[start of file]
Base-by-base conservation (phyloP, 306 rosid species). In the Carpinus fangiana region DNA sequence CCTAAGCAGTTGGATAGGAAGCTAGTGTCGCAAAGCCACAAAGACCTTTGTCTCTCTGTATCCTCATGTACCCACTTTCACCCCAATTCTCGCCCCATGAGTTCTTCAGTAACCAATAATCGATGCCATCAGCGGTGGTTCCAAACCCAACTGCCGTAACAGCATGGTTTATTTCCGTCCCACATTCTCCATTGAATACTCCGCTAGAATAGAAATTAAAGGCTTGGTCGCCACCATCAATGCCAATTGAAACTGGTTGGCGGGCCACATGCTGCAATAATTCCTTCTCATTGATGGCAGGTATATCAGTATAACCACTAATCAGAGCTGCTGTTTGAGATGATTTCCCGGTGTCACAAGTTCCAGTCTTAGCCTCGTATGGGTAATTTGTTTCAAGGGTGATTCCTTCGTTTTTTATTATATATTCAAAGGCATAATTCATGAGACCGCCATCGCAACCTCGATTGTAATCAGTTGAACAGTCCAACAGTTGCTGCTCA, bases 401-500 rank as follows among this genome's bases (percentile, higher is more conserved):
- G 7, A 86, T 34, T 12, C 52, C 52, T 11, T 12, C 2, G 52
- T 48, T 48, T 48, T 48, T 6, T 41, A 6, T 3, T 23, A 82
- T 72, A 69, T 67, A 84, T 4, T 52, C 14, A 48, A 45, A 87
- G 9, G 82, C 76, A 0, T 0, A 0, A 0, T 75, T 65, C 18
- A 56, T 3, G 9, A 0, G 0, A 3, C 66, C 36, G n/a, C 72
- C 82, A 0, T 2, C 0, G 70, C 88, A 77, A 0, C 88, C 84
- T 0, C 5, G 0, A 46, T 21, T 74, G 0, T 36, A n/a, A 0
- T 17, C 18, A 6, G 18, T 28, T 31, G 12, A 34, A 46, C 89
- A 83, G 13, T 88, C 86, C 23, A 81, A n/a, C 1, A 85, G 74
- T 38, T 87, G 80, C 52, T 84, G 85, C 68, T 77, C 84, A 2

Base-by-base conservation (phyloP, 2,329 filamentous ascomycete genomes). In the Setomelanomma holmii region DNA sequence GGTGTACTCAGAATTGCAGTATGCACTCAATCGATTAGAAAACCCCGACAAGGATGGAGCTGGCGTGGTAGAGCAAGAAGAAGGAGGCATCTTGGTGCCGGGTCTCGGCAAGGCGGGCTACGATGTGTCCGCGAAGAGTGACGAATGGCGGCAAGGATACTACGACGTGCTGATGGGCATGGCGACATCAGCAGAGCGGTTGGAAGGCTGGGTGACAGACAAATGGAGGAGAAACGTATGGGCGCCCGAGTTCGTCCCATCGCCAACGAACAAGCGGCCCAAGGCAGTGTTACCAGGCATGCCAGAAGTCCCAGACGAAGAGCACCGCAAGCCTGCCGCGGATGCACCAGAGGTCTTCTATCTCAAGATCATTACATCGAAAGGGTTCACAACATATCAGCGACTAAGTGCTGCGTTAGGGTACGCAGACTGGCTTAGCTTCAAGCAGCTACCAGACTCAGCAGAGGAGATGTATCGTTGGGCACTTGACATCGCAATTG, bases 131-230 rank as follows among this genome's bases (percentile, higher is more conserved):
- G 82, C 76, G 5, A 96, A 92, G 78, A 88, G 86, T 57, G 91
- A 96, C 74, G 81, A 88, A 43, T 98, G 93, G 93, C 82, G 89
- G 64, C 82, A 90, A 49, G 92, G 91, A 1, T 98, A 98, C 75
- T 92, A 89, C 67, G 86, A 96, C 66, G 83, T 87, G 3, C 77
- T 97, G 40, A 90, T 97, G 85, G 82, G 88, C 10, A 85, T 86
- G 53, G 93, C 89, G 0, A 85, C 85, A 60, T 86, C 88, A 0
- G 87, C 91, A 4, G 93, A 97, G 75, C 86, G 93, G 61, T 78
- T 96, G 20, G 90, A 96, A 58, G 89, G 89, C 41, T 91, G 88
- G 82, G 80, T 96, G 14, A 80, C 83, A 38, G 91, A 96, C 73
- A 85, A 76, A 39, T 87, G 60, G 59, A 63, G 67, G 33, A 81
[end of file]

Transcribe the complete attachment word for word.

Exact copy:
Base-by-base conservation (phyloP, 306 rosid species). In the Carpinus fangiana region DNA sequence CCTAAGCAGTTGGATAGGAAGCTAGTGTCGCAAAGCCACAAAGACCTTTGTCTCTCTGTATCCTCATGTACCCACTTTCACCCCAATTCTCGCCCCATGAGTTCTTCAGTAACCAATAATCGATGCCATCAGCGGTGGTTCCAAACCCAACTGCCGTAACAGCATGGTTTATTTCCGTCCCACATTCTCCATTGAATACTCCGCTAGAATAGAAATTAAAGGCTTGGTCGCCACCATCAATGCCAATTGAAACTGGTTGGCGGGCCACATGCTGCAATAATTCCTTCTCATTGATGGCAGGTATATCAGTATAACCACTAATCAGAGCTGCTGTTTGAGATGATTTCCCGGTGTCACAAGTTCCAGTCTTAGCCTCGTATGGGTAATTTGTTTCAAGGGTGATTCCTTCGTTTTTTATTATATATTCAAAGGCATAATTCATGAGACCGCCATCGCAACCTCGATTGTAATCAGTTGAACAGTCCAACAGTTGCTGCTCA, bases 401-500 rank as follows among this genome's bases (percentile, higher is more conserved):
- G 7, A 86, T 34, T 12, C 52, C 52, T 11, T 12, C 2, G 52
- T 48, T 48, T 48, T 48, T 6, T 41, A 6, T 3, T 23, A 82
- T 72, A 69, T 67, A 84, T 4, T 52, C 14, A 48, A 45, A 87
- G 9, G 82, C 76, A 0, T 0, A 0, A 0, T 75, T 65, C 18
- A 56, T 3, G 9, A 0, G 0, A 3, C 66, C 36, G n/a, C 72
- C 82, A 0, T 2, C 0, G 70, C 88, A 77, A 0, C 88, C 84
- T 0, C 5, G 0, A 46, T 21, T 74, G 0, T 36, A n/a, A 0
- T 17, C 18, A 6, G 18, T 28, T 31, G 12, A 34, A 46, C 89
- A 83, G 13, T 88, C 86, C 23, A 81, A n/a, C 1, A 85, G 74
- T 38, T 87, G 80, C 52, T 84, G 85, C 68, T 77, C 84, A 2

Base-by-base conservation (phyloP, 2,329 filamentous ascomycete genomes). In the Setomelanomma holmii region DNA sequence GGTGTACTCAGAATTGCAGTATGCACTCAATCGATTAGAAAACCCCGACAAGGATGGAGCTGGCGTGGTAGAGCAAGAAGAAGGAGGCATCTTGGTGCCGGGTCTCGGCAAGGCGGGCTACGATGTGTCCGCGAAGAGTGACGAATGGCGGCAAGGATACTACGACGTGCTGATGGGCATGGCGACATCAGCAGAGCGGTTGGAAGGCTGGGTGACAGACAAATGGAGGAGAAACGTATGGGCGCCCGAGTTCGTCCCATCGCCAACGAACAAGCGGCCCAAGGCAGTGTTACCAGGCATGCCAGAAGTCCCAGACGAAGAGCACCGCAAGCCTGCCGCGGATGCACCAGAGGTCTTCTATCTCAAGATCATTACATCGAAAGGGTTCACAACATATCAGCGACTAAGTGCTGCGTTAGGGTACGCAGACTGGCTTAGCTTCAAGCAGCTACCAGACTCAGCAGAGGAGATGTATCGTTGGGCACTTGACATCGCAATTG, bases 131-230 rank as follows among this genome's bases (percentile, higher is more conserved):
- G 82, C 76, G 5, A 96, A 92, G 78, A 88, G 86, T 57, G 91
- A 96, C 74, G 81, A 88, A 43, T 98, G 93, G 93, C 82, G 89
- G 64, C 82, A 90, A 49, G 92, G 91, A 1, T 98, A 98, C 75
- T 92, A 89, C 67, G 86, A 96, C 66, G 83, T 87, G 3, C 77
- T 97, G 40, A 90, T 97, G 85, G 82, G 88, C 10, A 85, T 86
- G 53, G 93, C 89, G 0, A 85, C 85, A 60, T 86, C 88, A 0
- G 87, C 91, A 4, G 93, A 97, G 75, C 86, G 93, G 61, T 78
- T 96, G 20, G 90, A 96, A 58, G 89, G 89, C 41, T 91, G 88
- G 82, G 80, T 96, G 14, A 80, C 83, A 38, G 91, A 96, C 73
- A 85, A 76, A 39, T 87, G 60, G 59, A 63, G 67, G 33, A 81